With an exciting end to the Premier League campaign, the Champions League last four and the upcoming Euro 2012 championships in Poland and Ukraine this summer, football fans can be forgiven for forgetting about the Olympic Games and football’s involvement at the London event.
Attitudes in football to the Olympics are in stark contrast to how modern sports in general perceive the Olympics. As the video of Louis Smith (below) talking about his preparations for London 2012 shows, this is THE moment for professional sportmen and athletes – to compete and prove yourself at the highest level possible. For many sports the Olympics are a defining showcase moment, and for many sportspeople they are the ultimate test.
Football, however, is different. Club football has changed the dynamic to the extent that international football seems like an unnecessary luxury, reserved only for countries who lack a strong domestic league. You can even argue that the best football club could easily beat the best football team in the world – and since that would mean Spain v Spain + Messi + Alves, apart from the logistics the argument holds.
For track and field athletes the Olympics, held every four years, are of a similar importance as the football World Cup or Champions League (or indeed, Premier League survival). Football however is spoilt with one important game after the next, challenges spread out throughout the season and with more opportunities to succeed. As such, the Olympics has been tagged as just another tournament and from a club football perspective, lacking any benefits in an already- packed football calendar.
There is no doubt that the sheer amount of football played by the professional footballer in the modern day is startling, with their domestic leagues, cup competitions, European football, international friendlies and competitive national fixtures all taking their toll physically and mentally. More than the quantity of football is the intensity – playing at full tilt for 90 minutes 50 times a season will take it’s toll on you (just ask David Silva).
But cribbing about fixture congestion to miss the point of the Olympics entirely. For most other sports the Olympics, held every four years, is the pinnacle and the culmination of countless hours on the training ground and gym. Modern-day players are as professional as the game has ever seen, and therefore should want to play at the highest level possible, strive for victory and be the best that they can be. This attitude will be adopted by other sports represented at the Games, and should be treated as such by football.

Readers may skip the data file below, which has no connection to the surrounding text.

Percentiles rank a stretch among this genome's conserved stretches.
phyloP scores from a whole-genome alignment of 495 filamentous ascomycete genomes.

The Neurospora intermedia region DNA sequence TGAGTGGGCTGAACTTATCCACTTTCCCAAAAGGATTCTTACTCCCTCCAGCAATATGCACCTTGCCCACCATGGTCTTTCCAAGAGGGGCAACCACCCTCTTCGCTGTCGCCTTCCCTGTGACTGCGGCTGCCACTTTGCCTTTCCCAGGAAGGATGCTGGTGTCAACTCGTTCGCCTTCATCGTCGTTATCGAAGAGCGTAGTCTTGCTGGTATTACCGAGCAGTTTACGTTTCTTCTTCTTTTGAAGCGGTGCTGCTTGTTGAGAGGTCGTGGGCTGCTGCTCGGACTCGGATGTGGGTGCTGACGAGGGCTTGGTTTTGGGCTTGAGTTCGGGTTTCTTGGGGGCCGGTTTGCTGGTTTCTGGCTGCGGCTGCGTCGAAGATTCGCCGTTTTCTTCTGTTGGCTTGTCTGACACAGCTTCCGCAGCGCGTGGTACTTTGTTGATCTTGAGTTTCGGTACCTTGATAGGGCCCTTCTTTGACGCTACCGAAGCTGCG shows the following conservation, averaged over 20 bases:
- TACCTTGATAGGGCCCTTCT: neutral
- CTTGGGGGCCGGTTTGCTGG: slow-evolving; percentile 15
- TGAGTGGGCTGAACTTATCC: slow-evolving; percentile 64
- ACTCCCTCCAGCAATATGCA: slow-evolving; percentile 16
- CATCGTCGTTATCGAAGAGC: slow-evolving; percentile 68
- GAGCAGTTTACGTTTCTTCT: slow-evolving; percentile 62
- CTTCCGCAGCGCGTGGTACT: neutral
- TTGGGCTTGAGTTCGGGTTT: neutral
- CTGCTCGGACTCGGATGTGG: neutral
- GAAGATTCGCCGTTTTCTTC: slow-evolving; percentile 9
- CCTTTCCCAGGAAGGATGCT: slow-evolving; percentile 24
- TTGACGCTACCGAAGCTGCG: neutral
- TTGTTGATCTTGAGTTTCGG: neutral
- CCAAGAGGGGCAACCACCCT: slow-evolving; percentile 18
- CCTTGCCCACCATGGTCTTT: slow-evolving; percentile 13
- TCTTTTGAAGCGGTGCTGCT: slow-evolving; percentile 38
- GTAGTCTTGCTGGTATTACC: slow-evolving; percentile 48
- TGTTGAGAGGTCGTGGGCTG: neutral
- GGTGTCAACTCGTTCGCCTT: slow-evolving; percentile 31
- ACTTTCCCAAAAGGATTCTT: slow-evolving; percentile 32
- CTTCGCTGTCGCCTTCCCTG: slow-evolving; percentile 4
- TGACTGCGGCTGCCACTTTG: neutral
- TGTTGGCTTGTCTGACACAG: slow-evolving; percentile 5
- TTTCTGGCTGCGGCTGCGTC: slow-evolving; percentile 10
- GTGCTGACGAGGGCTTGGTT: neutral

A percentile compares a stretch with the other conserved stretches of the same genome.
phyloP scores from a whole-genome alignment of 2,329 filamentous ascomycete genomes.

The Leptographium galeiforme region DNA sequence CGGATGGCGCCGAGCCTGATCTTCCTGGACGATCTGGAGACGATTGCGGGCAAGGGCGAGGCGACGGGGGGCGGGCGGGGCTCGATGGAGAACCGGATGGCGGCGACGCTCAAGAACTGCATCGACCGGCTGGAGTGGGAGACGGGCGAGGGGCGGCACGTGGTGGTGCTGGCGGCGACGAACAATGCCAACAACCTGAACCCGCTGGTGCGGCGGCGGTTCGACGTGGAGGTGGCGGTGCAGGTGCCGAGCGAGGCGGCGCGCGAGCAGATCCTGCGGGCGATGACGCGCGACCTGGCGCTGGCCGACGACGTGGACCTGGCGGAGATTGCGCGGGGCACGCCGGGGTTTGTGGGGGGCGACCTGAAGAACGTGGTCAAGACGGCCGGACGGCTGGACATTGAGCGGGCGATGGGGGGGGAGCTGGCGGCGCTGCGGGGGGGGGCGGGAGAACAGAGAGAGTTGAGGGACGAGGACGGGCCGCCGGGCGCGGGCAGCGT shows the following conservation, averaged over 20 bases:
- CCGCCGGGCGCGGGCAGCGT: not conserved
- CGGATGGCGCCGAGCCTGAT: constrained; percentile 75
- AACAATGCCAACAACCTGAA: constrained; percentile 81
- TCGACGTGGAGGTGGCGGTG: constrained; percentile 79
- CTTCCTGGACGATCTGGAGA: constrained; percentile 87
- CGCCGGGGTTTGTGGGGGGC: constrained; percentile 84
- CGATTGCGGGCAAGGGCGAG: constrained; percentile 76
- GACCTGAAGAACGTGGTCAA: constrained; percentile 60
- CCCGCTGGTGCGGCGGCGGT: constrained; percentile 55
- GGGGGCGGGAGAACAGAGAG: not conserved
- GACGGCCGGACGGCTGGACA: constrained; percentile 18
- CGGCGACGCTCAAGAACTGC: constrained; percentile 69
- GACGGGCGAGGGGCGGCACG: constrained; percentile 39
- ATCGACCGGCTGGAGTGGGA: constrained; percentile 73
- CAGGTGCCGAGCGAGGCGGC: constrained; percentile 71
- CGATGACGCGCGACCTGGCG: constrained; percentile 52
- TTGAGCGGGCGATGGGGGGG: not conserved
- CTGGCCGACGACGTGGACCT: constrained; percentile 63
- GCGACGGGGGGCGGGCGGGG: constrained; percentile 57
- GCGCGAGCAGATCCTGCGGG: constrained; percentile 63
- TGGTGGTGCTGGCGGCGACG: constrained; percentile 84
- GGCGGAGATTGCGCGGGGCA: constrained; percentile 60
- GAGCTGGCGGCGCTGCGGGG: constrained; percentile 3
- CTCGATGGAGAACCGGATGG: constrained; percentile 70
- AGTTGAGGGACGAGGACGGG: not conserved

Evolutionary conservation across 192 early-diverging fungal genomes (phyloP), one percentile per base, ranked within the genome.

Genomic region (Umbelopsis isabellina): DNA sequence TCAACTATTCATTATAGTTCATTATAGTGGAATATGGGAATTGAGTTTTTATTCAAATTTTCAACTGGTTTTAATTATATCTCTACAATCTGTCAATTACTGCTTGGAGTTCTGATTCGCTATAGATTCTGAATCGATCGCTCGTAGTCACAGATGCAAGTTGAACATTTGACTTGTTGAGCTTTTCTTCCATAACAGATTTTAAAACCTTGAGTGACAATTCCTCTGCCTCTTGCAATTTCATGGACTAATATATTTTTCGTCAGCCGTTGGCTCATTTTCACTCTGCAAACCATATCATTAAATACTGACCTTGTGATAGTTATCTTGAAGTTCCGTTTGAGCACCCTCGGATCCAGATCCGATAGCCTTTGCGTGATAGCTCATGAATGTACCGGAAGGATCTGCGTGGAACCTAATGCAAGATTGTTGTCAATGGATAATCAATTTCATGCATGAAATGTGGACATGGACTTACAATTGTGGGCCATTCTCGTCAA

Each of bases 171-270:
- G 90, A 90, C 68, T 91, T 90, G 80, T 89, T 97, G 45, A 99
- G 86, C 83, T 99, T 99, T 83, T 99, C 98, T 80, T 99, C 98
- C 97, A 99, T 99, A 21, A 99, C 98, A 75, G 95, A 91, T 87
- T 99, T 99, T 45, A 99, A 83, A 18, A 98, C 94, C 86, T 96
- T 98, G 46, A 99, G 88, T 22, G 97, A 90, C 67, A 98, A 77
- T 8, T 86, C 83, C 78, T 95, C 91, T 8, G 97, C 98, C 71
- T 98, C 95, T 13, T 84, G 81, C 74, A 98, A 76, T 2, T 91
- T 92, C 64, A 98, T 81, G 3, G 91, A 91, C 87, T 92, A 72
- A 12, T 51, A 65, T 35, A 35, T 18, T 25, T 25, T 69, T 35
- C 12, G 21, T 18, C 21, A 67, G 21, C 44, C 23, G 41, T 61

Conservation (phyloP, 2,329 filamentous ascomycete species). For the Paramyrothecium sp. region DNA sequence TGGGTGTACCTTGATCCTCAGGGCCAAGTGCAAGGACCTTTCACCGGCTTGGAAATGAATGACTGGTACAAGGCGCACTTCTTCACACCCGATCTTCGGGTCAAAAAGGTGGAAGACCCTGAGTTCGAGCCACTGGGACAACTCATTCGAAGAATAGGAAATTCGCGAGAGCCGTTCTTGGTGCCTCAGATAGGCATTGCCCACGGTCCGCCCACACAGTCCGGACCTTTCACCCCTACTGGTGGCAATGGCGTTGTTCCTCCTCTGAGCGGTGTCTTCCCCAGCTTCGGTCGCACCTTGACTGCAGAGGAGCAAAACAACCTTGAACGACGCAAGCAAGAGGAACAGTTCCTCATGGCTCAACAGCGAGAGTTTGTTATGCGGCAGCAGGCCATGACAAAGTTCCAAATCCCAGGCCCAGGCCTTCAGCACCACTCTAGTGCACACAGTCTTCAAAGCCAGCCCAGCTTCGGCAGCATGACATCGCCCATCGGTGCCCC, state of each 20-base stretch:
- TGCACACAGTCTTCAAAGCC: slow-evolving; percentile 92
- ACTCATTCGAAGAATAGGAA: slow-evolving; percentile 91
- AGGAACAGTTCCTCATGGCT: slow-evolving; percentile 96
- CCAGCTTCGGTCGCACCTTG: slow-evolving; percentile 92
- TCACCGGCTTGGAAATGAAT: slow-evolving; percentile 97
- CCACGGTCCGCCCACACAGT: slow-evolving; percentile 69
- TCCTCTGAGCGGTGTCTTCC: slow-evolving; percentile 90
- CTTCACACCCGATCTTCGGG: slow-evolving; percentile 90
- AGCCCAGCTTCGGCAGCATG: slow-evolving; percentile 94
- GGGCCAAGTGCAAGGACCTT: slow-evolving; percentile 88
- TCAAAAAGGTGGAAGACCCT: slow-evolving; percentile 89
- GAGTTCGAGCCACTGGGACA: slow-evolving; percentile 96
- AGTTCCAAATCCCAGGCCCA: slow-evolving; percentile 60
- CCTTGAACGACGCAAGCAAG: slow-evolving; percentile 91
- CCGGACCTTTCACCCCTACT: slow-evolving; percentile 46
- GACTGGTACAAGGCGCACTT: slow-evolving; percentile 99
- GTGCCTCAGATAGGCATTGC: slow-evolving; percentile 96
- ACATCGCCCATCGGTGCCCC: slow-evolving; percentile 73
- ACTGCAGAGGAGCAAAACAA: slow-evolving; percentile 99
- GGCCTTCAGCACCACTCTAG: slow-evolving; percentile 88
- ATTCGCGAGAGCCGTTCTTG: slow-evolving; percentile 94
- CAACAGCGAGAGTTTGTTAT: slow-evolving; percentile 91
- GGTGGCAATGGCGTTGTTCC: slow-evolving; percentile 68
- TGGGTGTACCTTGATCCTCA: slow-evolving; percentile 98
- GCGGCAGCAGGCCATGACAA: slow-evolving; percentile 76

The age limit on participants in Olympic football ensures that young players – whose footballing output needs to be managed far better than the case of Arsenal’s Jack Wilshere – get an early chance to appear in a major tournament and hone their skills against competitors of the same age group, if not always the same technical level.
A raft of leading Premier League players such as Jack Rodwell and Gareth Bale have been rumoured to be keen to represent Team GB this summer with clubs fuming over the possibility of losing star players in pre-season. The FA has had to assure Premier League clubs that players who take part in the Euros will not take part in the Olympics, there will undoubtedly be athletes who prioritise Euro 2012 and the upcoming 2012/13 Premier League season over involvement at the Olympics.
Despite this, Pearce has issued the rallying cry for all interested parties to come forward, and the modern day competitor should jump at the chance. Admittedly the Olympics will not carry the same following in football as Euro 2012, but the unique chance to play in the Great Britain team, at the sporting summit of the Olympics, on home soil, is a once-in-a-lifetime opportunity.
The fact that the majority of competitors need to be 23 or under (there are three overage players allowed in each squad), should mean that up-and-coming superstars like Alex Oxlade-Chamberlain, Tom Cleverley, Phil Jones and Daniel Sturridge to name but a few should be clambering over themselves to be involved at the Olympics. With some of the higher-profile and older players not eligible or interested, a young prospect could shoot themselves to super-stardom with strong performances, and join a very small group of players to have an Olympic medal in their trophy cabinet.
The likes of Lionel Messi have competed in the Olympic Games before (against the wishes of his parent club), and won the gold. If you ask Messi, despite is embarrassment of titles he will still remember the Olympic gold and what it means to him. Most of the players likely to head to London 2012 under Stuart Pearce can only dream of getting close to Messi’s trophy count – and if the world’s best footballer wants to win everything on offer, if a football tournament at home presents your country’s best chance of international success in football for ages – then it’s only right that players and management (FA) make it a high priority.
Football fans in England tend to say that the Olympics don’t matter. They do to the people taking part, and especially to the people who give it their best shot, and win.